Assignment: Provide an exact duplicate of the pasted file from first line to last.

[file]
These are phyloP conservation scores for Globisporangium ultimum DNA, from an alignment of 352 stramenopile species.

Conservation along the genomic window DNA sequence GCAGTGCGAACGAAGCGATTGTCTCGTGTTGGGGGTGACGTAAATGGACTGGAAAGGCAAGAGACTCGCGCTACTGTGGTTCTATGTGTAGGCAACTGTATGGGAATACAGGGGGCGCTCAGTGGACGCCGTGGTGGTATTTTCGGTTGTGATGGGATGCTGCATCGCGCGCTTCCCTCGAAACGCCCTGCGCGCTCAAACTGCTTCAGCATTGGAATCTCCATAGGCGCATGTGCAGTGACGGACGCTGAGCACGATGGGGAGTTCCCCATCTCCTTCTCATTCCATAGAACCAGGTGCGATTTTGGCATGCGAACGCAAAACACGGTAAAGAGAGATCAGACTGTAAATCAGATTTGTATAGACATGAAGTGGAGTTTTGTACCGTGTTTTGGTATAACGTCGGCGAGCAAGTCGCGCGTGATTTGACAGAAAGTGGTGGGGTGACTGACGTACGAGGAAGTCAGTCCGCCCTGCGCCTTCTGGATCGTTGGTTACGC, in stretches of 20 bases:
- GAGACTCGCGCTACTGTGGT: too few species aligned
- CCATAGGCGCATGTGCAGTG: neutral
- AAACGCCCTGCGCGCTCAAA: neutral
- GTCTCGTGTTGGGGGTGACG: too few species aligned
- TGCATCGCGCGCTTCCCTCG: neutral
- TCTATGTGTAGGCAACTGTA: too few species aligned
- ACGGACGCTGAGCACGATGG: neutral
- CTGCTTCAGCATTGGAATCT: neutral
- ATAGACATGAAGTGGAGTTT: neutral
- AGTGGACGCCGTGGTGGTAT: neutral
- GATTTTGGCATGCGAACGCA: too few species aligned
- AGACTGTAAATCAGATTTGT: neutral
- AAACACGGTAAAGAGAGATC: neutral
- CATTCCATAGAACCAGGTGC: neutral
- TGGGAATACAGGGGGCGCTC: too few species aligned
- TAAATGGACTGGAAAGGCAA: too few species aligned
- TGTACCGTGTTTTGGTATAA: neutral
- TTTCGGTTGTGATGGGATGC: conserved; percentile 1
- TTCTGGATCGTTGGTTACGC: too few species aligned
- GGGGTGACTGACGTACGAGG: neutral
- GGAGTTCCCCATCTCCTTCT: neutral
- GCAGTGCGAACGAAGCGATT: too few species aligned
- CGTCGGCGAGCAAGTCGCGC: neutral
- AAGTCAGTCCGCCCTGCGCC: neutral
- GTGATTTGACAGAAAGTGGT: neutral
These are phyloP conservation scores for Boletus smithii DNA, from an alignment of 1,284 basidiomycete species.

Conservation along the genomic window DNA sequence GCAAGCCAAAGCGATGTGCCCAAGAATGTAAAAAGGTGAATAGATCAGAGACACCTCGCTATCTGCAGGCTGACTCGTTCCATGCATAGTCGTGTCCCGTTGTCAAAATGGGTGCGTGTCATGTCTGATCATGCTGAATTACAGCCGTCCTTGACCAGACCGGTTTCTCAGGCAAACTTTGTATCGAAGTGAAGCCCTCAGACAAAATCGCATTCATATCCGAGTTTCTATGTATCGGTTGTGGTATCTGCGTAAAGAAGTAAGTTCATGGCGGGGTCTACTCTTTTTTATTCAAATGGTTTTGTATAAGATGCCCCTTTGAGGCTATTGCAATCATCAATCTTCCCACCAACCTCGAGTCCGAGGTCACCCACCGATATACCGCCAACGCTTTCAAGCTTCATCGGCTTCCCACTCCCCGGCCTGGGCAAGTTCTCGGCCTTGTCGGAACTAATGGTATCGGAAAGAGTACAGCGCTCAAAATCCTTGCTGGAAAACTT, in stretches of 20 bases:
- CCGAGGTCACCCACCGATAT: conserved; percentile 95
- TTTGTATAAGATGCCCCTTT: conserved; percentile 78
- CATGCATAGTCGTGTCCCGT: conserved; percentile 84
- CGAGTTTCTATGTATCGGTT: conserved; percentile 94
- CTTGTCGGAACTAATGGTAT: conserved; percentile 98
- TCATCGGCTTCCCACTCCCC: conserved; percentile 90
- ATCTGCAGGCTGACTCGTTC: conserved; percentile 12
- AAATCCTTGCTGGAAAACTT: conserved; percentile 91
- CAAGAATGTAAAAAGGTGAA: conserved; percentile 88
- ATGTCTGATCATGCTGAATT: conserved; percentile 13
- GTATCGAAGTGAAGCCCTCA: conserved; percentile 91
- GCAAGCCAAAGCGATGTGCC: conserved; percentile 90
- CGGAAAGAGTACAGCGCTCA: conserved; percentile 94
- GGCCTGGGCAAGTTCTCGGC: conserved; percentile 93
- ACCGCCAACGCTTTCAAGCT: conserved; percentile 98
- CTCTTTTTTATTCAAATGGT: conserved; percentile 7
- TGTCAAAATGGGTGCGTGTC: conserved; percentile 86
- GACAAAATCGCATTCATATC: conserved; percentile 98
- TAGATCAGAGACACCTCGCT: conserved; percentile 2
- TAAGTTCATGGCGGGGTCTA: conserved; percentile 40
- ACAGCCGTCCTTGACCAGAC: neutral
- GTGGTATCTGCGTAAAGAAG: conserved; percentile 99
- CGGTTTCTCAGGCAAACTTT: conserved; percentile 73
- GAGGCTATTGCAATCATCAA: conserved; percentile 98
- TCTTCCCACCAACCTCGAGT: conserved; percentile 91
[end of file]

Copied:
These are phyloP conservation scores for Globisporangium ultimum DNA, from an alignment of 352 stramenopile species.

Conservation along the genomic window DNA sequence GCAGTGCGAACGAAGCGATTGTCTCGTGTTGGGGGTGACGTAAATGGACTGGAAAGGCAAGAGACTCGCGCTACTGTGGTTCTATGTGTAGGCAACTGTATGGGAATACAGGGGGCGCTCAGTGGACGCCGTGGTGGTATTTTCGGTTGTGATGGGATGCTGCATCGCGCGCTTCCCTCGAAACGCCCTGCGCGCTCAAACTGCTTCAGCATTGGAATCTCCATAGGCGCATGTGCAGTGACGGACGCTGAGCACGATGGGGAGTTCCCCATCTCCTTCTCATTCCATAGAACCAGGTGCGATTTTGGCATGCGAACGCAAAACACGGTAAAGAGAGATCAGACTGTAAATCAGATTTGTATAGACATGAAGTGGAGTTTTGTACCGTGTTTTGGTATAACGTCGGCGAGCAAGTCGCGCGTGATTTGACAGAAAGTGGTGGGGTGACTGACGTACGAGGAAGTCAGTCCGCCCTGCGCCTTCTGGATCGTTGGTTACGC, in stretches of 20 bases:
- GAGACTCGCGCTACTGTGGT: too few species aligned
- CCATAGGCGCATGTGCAGTG: neutral
- AAACGCCCTGCGCGCTCAAA: neutral
- GTCTCGTGTTGGGGGTGACG: too few species aligned
- TGCATCGCGCGCTTCCCTCG: neutral
- TCTATGTGTAGGCAACTGTA: too few species aligned
- ACGGACGCTGAGCACGATGG: neutral
- CTGCTTCAGCATTGGAATCT: neutral
- ATAGACATGAAGTGGAGTTT: neutral
- AGTGGACGCCGTGGTGGTAT: neutral
- GATTTTGGCATGCGAACGCA: too few species aligned
- AGACTGTAAATCAGATTTGT: neutral
- AAACACGGTAAAGAGAGATC: neutral
- CATTCCATAGAACCAGGTGC: neutral
- TGGGAATACAGGGGGCGCTC: too few species aligned
- TAAATGGACTGGAAAGGCAA: too few species aligned
- TGTACCGTGTTTTGGTATAA: neutral
- TTTCGGTTGTGATGGGATGC: conserved; percentile 1
- TTCTGGATCGTTGGTTACGC: too few species aligned
- GGGGTGACTGACGTACGAGG: neutral
- GGAGTTCCCCATCTCCTTCT: neutral
- GCAGTGCGAACGAAGCGATT: too few species aligned
- CGTCGGCGAGCAAGTCGCGC: neutral
- AAGTCAGTCCGCCCTGCGCC: neutral
- GTGATTTGACAGAAAGTGGT: neutral
These are phyloP conservation scores for Boletus smithii DNA, from an alignment of 1,284 basidiomycete species.

Conservation along the genomic window DNA sequence GCAAGCCAAAGCGATGTGCCCAAGAATGTAAAAAGGTGAATAGATCAGAGACACCTCGCTATCTGCAGGCTGACTCGTTCCATGCATAGTCGTGTCCCGTTGTCAAAATGGGTGCGTGTCATGTCTGATCATGCTGAATTACAGCCGTCCTTGACCAGACCGGTTTCTCAGGCAAACTTTGTATCGAAGTGAAGCCCTCAGACAAAATCGCATTCATATCCGAGTTTCTATGTATCGGTTGTGGTATCTGCGTAAAGAAGTAAGTTCATGGCGGGGTCTACTCTTTTTTATTCAAATGGTTTTGTATAAGATGCCCCTTTGAGGCTATTGCAATCATCAATCTTCCCACCAACCTCGAGTCCGAGGTCACCCACCGATATACCGCCAACGCTTTCAAGCTTCATCGGCTTCCCACTCCCCGGCCTGGGCAAGTTCTCGGCCTTGTCGGAACTAATGGTATCGGAAAGAGTACAGCGCTCAAAATCCTTGCTGGAAAACTT, in stretches of 20 bases:
- CCGAGGTCACCCACCGATAT: conserved; percentile 95
- TTTGTATAAGATGCCCCTTT: conserved; percentile 78
- CATGCATAGTCGTGTCCCGT: conserved; percentile 84
- CGAGTTTCTATGTATCGGTT: conserved; percentile 94
- CTTGTCGGAACTAATGGTAT: conserved; percentile 98
- TCATCGGCTTCCCACTCCCC: conserved; percentile 90
- ATCTGCAGGCTGACTCGTTC: conserved; percentile 12
- AAATCCTTGCTGGAAAACTT: conserved; percentile 91
- CAAGAATGTAAAAAGGTGAA: conserved; percentile 88
- ATGTCTGATCATGCTGAATT: conserved; percentile 13
- GTATCGAAGTGAAGCCCTCA: conserved; percentile 91
- GCAAGCCAAAGCGATGTGCC: conserved; percentile 90
- CGGAAAGAGTACAGCGCTCA: conserved; percentile 94
- GGCCTGGGCAAGTTCTCGGC: conserved; percentile 93
- ACCGCCAACGCTTTCAAGCT: conserved; percentile 98
- CTCTTTTTTATTCAAATGGT: conserved; percentile 7
- TGTCAAAATGGGTGCGTGTC: conserved; percentile 86
- GACAAAATCGCATTCATATC: conserved; percentile 98
- TAGATCAGAGACACCTCGCT: conserved; percentile 2
- TAAGTTCATGGCGGGGTCTA: conserved; percentile 40
- ACAGCCGTCCTTGACCAGAC: neutral
- GTGGTATCTGCGTAAAGAAG: conserved; percentile 99
- CGGTTTCTCAGGCAAACTTT: conserved; percentile 73
- GAGGCTATTGCAATCATCAA: conserved; percentile 98
- TCTTCCCACCAACCTCGAGT: conserved; percentile 91